If you were one of the thousands of ramen-lovers who filled Santa Anita Park over this past weekend, on March 29-30, for the 2014 Ramen Yokocho fest, congratulations are in order. Organizers predicted 30,000 people at the Arcadia racetrack on Saturday and Sunday for the second such festival, which brought fourteen ramen shops from Japan, Las Vegas, San Diego and here in L.A. to the masses of noodle-obsessed fans.
Holding a ramen festival at a horseracing track was an interesting juxtaposition, as we all filed first past circling horses amid groomed gardens, then inside past people scribbling mysteriously on betting cards under rows of televisions, then down through the old racetrack's infield tunnel and out under blazing skies, where bubbling vats of tonkotsu broth and boiling water for noodles and grills for ramen burgers (yes, ramen burgers) were set up under tents. At one point, we found ourselves following a solitary woman in a kimono as she threaded between old men watching the race, like something out of a Haruki Murakami novel.
Perpendicular to the row of booths, people waited in lines for over an hour for individual bowls of ramen, as if a country fair had suddenly been relocated into one of the crowded alleys of ramen shops in Japan from which the festival takes its name.
"Eat it very hot."
The lines were longest at the booth for Tsujita, the Tokyo ramen shop that has an outpost on Sawtelle Boulevard, maybe because we're all happily conditioned from standing so long waiting to get into lunch here in L.A. The Tsujita ramen chefs manning the booths were originally from Tokyo but are now working at the shop here, slicing the pork belly, wheeling in plastic food storage containers of perfectly cooked eggs, overseeing the vats of tonkotsu broth that had boiled for five hours before the festival even opened, assembling the bowls of Hakata-style ramen for the seemingly endless lines.
At Tatsunoya, a chef paused in his work to describe the Kurume-style ramen from the Japanese shop, the broth built only from the head bones of pigs and water; the very thin al dente noodles; the tare (or separate condensed broth added to the bowl) made from garlic, soy, ginger and "lots of secret ingredients." The Tatsunoya crew came in for ten days, most of which had been spent preparing the broth and other components. Any time for a brief vacation before heading back to Japan? No, said the chef, who then conceded that they'd have time for beer.
Instead of steaming cauldrons, the hectic space behind Fujin Ramen was filled with grills upon which rows of burger patties and buns made from ramen noodles sizzled in the variable heat. Fujin, a ramen shop in Covina, doesn't normally serve ramen burgers (beef burger, tomato, lettuce, "special sauce" with mayo and spicy miso ramen) but had rolled them out for the event.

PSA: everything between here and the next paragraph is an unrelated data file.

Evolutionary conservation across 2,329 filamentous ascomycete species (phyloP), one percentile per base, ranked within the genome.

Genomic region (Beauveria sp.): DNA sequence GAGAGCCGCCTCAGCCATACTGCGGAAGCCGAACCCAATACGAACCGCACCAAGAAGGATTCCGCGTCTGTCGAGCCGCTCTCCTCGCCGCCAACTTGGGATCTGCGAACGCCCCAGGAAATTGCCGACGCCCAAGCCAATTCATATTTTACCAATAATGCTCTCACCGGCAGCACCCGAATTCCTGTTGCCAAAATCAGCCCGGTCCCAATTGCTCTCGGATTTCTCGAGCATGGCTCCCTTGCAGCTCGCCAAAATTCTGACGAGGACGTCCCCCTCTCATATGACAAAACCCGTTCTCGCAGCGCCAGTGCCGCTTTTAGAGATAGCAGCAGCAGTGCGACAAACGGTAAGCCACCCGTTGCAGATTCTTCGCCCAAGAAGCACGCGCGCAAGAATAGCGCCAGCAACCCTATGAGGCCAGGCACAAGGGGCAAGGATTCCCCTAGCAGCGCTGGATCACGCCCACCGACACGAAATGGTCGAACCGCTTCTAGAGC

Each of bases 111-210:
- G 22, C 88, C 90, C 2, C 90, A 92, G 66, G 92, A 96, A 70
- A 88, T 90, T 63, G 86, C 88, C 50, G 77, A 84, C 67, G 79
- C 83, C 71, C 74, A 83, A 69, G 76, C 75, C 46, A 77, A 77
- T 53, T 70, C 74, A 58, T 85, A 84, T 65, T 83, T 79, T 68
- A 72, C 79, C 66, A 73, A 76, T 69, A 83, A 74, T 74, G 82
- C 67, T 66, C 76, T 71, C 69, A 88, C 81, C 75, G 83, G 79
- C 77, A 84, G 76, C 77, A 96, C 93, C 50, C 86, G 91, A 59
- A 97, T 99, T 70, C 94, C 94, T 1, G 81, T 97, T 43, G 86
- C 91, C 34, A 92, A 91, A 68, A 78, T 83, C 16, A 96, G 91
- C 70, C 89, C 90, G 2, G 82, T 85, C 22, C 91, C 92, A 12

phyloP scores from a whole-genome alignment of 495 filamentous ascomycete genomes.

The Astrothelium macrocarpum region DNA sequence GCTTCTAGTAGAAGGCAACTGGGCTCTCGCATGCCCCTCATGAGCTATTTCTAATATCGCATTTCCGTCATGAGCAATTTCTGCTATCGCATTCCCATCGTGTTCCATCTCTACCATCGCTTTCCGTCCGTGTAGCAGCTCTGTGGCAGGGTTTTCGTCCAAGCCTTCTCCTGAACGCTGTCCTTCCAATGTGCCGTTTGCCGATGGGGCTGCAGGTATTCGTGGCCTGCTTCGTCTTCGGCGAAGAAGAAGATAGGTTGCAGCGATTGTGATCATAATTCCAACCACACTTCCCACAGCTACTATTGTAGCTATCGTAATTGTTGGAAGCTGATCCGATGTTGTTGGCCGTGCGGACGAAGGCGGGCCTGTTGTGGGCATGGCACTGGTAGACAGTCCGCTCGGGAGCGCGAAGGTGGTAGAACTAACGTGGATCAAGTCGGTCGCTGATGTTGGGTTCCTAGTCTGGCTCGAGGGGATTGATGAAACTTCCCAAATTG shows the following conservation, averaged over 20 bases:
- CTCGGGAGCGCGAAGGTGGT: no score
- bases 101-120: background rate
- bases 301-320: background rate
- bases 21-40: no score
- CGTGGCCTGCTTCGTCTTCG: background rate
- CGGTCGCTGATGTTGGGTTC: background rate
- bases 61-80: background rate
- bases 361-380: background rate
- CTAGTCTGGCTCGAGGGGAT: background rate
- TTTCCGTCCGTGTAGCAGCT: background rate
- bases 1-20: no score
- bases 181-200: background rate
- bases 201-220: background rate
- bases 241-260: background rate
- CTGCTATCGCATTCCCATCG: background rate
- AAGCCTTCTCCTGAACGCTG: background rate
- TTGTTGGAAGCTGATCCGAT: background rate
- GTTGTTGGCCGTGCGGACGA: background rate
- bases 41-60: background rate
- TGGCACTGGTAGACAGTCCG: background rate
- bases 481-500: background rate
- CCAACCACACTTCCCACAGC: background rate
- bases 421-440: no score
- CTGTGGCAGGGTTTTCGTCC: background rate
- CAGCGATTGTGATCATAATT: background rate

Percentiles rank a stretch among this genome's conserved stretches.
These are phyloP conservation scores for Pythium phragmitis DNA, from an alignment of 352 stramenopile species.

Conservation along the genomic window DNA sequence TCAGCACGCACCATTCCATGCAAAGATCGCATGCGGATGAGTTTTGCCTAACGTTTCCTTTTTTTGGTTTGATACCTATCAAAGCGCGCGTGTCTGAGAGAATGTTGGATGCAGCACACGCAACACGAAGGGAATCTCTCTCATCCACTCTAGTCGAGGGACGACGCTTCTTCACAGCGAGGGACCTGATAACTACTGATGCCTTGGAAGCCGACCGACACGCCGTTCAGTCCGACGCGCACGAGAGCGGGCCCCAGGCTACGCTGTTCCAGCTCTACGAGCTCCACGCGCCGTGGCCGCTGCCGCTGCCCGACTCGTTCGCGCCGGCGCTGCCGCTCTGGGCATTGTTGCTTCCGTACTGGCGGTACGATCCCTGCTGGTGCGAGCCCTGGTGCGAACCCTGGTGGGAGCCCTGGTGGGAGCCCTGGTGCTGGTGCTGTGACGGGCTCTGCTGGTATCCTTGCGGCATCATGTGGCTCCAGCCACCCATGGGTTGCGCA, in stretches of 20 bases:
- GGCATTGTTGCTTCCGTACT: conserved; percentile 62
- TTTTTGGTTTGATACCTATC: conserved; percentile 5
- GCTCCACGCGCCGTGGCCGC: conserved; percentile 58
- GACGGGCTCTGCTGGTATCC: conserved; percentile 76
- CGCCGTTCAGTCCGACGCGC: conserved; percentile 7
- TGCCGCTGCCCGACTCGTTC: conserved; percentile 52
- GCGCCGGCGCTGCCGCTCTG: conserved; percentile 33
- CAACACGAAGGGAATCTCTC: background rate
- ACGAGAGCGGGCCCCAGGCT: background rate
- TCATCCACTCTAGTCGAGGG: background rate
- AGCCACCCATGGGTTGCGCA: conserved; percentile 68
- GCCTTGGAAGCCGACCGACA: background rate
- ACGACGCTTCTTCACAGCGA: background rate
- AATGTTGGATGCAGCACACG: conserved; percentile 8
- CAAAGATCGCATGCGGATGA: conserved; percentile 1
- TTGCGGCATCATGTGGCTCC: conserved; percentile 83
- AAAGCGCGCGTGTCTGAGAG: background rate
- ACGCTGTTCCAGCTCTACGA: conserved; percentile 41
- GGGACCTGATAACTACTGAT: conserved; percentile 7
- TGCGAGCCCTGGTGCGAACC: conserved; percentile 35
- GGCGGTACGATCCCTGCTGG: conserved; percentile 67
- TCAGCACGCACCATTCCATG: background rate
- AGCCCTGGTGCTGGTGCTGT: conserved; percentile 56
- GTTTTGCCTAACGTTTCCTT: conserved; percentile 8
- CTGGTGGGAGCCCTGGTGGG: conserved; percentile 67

At the Mattou Seimen booth, bowls of black mapo ramen emerged from the organized chaos, a variant of the Sichuan-style ramen that has been winning Tokyo Ramen Show titles for years, and which will be familiar to Angelenos who spend a lot of time at the tiny Ramen Iroha shop inside the Marukai market in Gardena. Mattou Seimen, which is currently scouting New York City for a shop for the spring, is part of the same company as Iroha - thus the happy similarities of style.
"The hardest part is the water."
Mattou brought their ingredients with them from Japan, excepting the bones for the broth, which couldn't be imported. When asked what the hardest part of the whole process was, one of Mattou's ramen chefs said it wasn't the importing or the sourcing of ingredients, but adjusting to the water. (As anyone who lives in the San Gabriel Valley knows, this part of town has very hard water, which can effect many cooking procedures, particularly pasta-making and baking.)
"Keep trying ramen and you'll find the style you like."
Mattou's ramen chef (nicknamed Ching, no kidding, because of the style of ramen he makes) said he grew up eating instant ramen in Japan. Then, as he told our festival translator, he moved to Tokyo, discovered the real thing and was "blown away" by how good it was and how many different kinds there were. Not unlike dating, he agreed, the trick is to just keep trying and you'll eventually find the right one for you.
Monta, a 2-year-old ramen shop from Las Vegas, was serving bowls made with their tonkotsu-shoyu broth, Kurume-style (from Kyushu in the south of Japan). Ramen is currently having a renaissance in Las Vegas as well as Los Angeles, said one of the Monta ramen chefs as he shook two strainers filled with noodles together after pulling the from a steaming vat.
"I picked my favorites."
As an announcer called the races over a loudspeaker, phrases surfaced through the general noise of the crowd as if the announcements (early favorites! winners and runners-up!) reflected the lines of ramen-lovers themselves, tickets clutched in their hands along with triumphant bowls of soup.
Near the ticket booths, staffed by volunteers ("you get to travel to Japan in a bowl!") in bright yellow T-shirts, Tatsuo Mori a lithe man dressed more for a bicycle race than a massive food festival, kept checking his phone. Mori, who is from Tokyo, is the Ramen Yokocho festival organizer. He'd noticed how crazy popular ramen had become, and also noticed that there weren't any big festivals that mirrored that huge popularity - thus, a festival was born. As for how he picked which ramen shops to invite, well, he said, he just picked his favorites. Not a bad gig for a man who says his mother made him his first bowl of ramen when he was a kid. Would that we were all so lucky.
The next Ramen Yokocho festival will be held December in San Francisco. And yes, it will most certainly be returning to L.A. next year. In the meantime, go get in line at your own favorite ramen shop.
See also: 10 Best Ramen Shops in Los Angeles
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